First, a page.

Highlights: • CFD simulation of a 5 kW_t_h CLC reactor of coal was conducted. • Gas leakage, flow pattern and combustion efficiency of the reactor was analyzed. • Optimal condition was achieved based on operation characteristics understanding. - Abstract: A dual circulation fluidized bed system is widely accepted for chemical looping combustion (CLC) for enriching CO_2 from the utilization of fossil fuels. Due to the limitations of the measurement, the details of multiphase reactive flows in the interconnected fluidized bed reactors are difficult to obtain. Computational Fluid Dynamics (CFD) simulation provides a promising method to understand the hydrodynamics, chemical reaction, and heat and mass transfers in CLC reactors, which are very important for the rational design, optimal operation, and scaling-up of the CLC system. In this work, a 5 kW_t_h coal-fired CLC dual circulation fluidized bed system, which was developed by our research group, was first simulated for understanding gas leakage, flow pattern and combustion efficiency. The simulation results achieved good agreement with the experimental measurements, which validates the simulation model. Subsequently, to improve the combustion efficiency, a new operation condition was simulated by increasing the reactor temperature and decreasing the coal feeding. An improvement in the combustion efficiency was attained, and the simulation results for the new operation condition were also validated by the experimental measurements in the same CLC combustor. All of the above processes demonstrated the validity and usefulness of the simulation results to improve the CLC reactor operation.

  2. Evaluation of the effect of coal cleaning of fugitive elements. Part II. Analytical methods. Final report, Phase II

    Energy Technology Data Exchange (ETDEWEB)

    Bosshart, R.E.; Price, A.A.; Ford, C.T.

    1980-03-01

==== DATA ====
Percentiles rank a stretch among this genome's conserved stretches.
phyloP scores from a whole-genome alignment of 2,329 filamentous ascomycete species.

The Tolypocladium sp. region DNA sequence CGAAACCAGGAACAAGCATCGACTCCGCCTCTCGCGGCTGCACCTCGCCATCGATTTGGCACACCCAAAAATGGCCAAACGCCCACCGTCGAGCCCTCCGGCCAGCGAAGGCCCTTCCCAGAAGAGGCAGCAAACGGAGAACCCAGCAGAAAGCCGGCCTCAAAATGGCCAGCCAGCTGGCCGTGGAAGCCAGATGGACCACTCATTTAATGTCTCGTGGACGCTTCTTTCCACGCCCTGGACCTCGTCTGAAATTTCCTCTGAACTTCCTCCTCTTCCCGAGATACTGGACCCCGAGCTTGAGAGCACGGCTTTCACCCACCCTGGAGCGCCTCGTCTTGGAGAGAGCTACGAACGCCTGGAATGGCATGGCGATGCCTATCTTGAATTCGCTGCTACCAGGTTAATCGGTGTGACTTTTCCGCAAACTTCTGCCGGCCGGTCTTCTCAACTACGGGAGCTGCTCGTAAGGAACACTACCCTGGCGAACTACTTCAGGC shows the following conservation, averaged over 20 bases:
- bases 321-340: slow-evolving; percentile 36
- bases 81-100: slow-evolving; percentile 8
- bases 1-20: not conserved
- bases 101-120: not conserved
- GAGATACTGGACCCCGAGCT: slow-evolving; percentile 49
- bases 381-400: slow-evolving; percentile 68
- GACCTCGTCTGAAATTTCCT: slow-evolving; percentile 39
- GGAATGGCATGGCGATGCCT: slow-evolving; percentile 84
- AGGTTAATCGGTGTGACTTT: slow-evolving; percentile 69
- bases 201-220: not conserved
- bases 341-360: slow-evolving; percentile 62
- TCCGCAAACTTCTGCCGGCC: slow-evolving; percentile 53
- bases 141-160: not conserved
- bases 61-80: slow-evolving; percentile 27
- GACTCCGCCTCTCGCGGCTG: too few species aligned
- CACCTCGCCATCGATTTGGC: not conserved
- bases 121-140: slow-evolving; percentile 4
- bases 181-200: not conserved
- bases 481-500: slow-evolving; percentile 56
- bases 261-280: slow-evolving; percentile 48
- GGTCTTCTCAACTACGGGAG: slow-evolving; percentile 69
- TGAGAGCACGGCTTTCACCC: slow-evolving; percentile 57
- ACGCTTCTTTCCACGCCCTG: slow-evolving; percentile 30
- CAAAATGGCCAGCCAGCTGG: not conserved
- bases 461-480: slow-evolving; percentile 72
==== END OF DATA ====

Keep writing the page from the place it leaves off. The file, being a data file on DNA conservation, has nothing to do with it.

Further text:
This report contains the analytical and test methods which were used routinely at Bituminous Coal Research, Inc. during the project. The procedures contained herein should aid coal industry laboratories and others, including commercial laboratories, who might be required to determine trace elements in coal. Some of the procedures have been presented in previous BCR reports; however, this report includes additional procedures which are described in greater detail. Also presented are many as the more basic coal methods which have been in use at BCR for many years, or which have been adapted or refined from other standard reference sources for coal and water. The basis for choosing specific analytical procedures for trace elements in coal is somewhat complex. At BCR, atomic absorption was selected as the basic method in the development of these procedures. The choice was based on sensitivity, selectivity, accuracy, precision, practicability, and economy. Whenever possible, the methods developed had to be both adequate and amenable for use by coal industry laboratories by virtue of relative simplicity and cost. This is not to imply that the methods described are simple or inexpensive; however, atomic abosrption techniques do meet these criteria in relation to more complex and costly methods such as neutron activation, mass spectrometry, and x-ray fluorescence, some of which require highly specialized personnel as well as access to sophisticated nuclear and computational facilities. Many of the analytical procedures for trace elements in coal have been developed or adapted specifically for the BCR studies. Their presentation is the principal purpose of this report.